So growing up I did absolutely everything in my power not to participate in the classroom. Of course you learn some tricks along the way: first, you have to resist the temptation of talking to your classmates; that’s a guaranteed call-on by the teacher for nothing short of pure embarrassment. But also, evidently if you act like you’re feverishly taking notes or act as if you’re obsessively concentrating on whatever’s written on the chalkboard, teachers don’t want to mess up even the possibility that you’re actually paying attention to what they’re doing. And yet, by far the most important thing you can ever do as a student is under no circumstances whatsoever do you ever make eye contact with the teacher. Do that and you’re begging to be reeled in for an answer.
Now obviously I’m not the only one who’s come up with all this. It just comes with the territory in the classroom setting that students learn these not-so-insider tricks as well as they would any assigned memorization. For a while I did everything I could to master them because I didn’t have enough confidence in myself. I didn’t think I was smart enough to answer anything the teacher asked. And, of course, I couldn’t risk being wrong, because that, for sure, docks you social status points amongst friends.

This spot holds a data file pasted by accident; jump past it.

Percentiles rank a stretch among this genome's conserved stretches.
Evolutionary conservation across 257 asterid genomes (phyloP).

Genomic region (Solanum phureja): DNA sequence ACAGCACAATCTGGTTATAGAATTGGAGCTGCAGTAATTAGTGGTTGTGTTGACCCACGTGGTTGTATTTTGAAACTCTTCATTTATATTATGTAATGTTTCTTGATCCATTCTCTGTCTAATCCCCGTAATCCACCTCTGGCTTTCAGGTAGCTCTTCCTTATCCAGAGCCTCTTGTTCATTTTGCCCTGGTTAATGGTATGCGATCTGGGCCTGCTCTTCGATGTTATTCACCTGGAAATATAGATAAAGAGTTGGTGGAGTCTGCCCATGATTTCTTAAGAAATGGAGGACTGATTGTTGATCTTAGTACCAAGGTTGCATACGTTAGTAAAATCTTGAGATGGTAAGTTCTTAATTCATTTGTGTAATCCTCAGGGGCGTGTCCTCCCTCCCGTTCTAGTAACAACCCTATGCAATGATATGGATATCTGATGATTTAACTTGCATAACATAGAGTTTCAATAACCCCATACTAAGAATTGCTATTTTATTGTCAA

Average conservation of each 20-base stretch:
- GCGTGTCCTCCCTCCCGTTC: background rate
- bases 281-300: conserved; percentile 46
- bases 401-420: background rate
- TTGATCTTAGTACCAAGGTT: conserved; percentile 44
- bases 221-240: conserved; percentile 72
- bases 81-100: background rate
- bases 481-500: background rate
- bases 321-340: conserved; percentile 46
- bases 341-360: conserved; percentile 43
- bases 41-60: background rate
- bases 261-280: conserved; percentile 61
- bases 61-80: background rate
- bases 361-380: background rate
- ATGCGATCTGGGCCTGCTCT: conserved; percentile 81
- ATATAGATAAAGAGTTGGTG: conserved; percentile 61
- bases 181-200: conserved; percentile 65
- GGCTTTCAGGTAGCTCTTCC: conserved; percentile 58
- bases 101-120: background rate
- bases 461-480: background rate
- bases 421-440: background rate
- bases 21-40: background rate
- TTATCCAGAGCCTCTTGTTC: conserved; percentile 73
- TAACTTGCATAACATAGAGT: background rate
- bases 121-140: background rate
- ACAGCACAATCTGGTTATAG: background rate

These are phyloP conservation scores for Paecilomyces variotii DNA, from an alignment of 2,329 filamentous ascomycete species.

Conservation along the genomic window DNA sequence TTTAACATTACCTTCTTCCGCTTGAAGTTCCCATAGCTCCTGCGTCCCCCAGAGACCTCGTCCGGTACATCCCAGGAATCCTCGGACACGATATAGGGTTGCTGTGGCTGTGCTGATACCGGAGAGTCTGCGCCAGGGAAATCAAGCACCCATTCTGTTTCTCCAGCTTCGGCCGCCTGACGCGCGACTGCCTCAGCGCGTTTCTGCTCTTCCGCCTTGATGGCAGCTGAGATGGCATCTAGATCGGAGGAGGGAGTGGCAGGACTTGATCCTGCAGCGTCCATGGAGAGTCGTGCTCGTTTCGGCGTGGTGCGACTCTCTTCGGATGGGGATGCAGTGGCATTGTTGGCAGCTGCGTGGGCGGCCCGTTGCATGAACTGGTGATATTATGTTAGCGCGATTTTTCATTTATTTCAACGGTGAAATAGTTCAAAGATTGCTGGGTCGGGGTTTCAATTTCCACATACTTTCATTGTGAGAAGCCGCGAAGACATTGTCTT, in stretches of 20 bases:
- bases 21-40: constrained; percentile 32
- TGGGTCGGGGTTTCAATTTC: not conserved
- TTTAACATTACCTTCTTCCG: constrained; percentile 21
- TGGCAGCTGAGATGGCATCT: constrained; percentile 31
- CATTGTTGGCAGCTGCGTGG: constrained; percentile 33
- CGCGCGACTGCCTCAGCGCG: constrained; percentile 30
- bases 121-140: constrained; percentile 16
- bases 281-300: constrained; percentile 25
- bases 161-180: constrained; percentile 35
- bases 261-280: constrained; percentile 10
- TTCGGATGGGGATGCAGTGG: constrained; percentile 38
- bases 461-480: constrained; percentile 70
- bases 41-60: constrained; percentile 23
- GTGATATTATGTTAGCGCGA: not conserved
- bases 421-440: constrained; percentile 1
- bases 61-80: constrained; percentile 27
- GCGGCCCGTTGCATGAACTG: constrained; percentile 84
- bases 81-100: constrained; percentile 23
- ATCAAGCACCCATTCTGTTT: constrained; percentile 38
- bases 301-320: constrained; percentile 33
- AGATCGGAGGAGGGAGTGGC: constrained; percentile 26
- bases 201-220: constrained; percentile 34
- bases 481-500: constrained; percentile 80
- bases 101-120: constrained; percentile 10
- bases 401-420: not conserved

However, over time I still refused participation because I thought I did come around to finally knowing not just some, but all the answers. I was too good to waste my time with whatever the teacher was trying to talk about in the moment. Instead, I had to work ahead on the next day’s homework or another class project. Then again that couldn’t top the satisfying enjoyment of hearing the others’ half-intelligent attempts to the teacher’s questions and turning out to be unbelievably wrong, leading me to feel so incredibly proud of myself. The arrogance…still embarrassing to think about.
And yet how often do we fall into that trap as the church, sitting back in silence as our default response to our neighbors and the world in its struggles desperately trying to find their own answers. Nevertheless, we remain silent because we think we’re too good in our own devotion to God or all-around work ethic to have to help those who aren’t worthy of even of our effortless voices, let alone our dedicated hands. Or perhaps the silence is because we think we don’t have enough to help. We don’t have enough money. We don’t have enough time. We don’t have enough charisma. We don’t have enough confidence. We don’t have enough skills. Surely, somehow, someway, someone else with enough of all that will help those others in need. That’s what our prayers are for, aren’t they? We pray that God will find someone else to take care of finding the answers, of raising their hand and stepping up to the chalkboard of the world and drawing up the plan that will save the rest of them. Certainly God will find a way to take care of all that.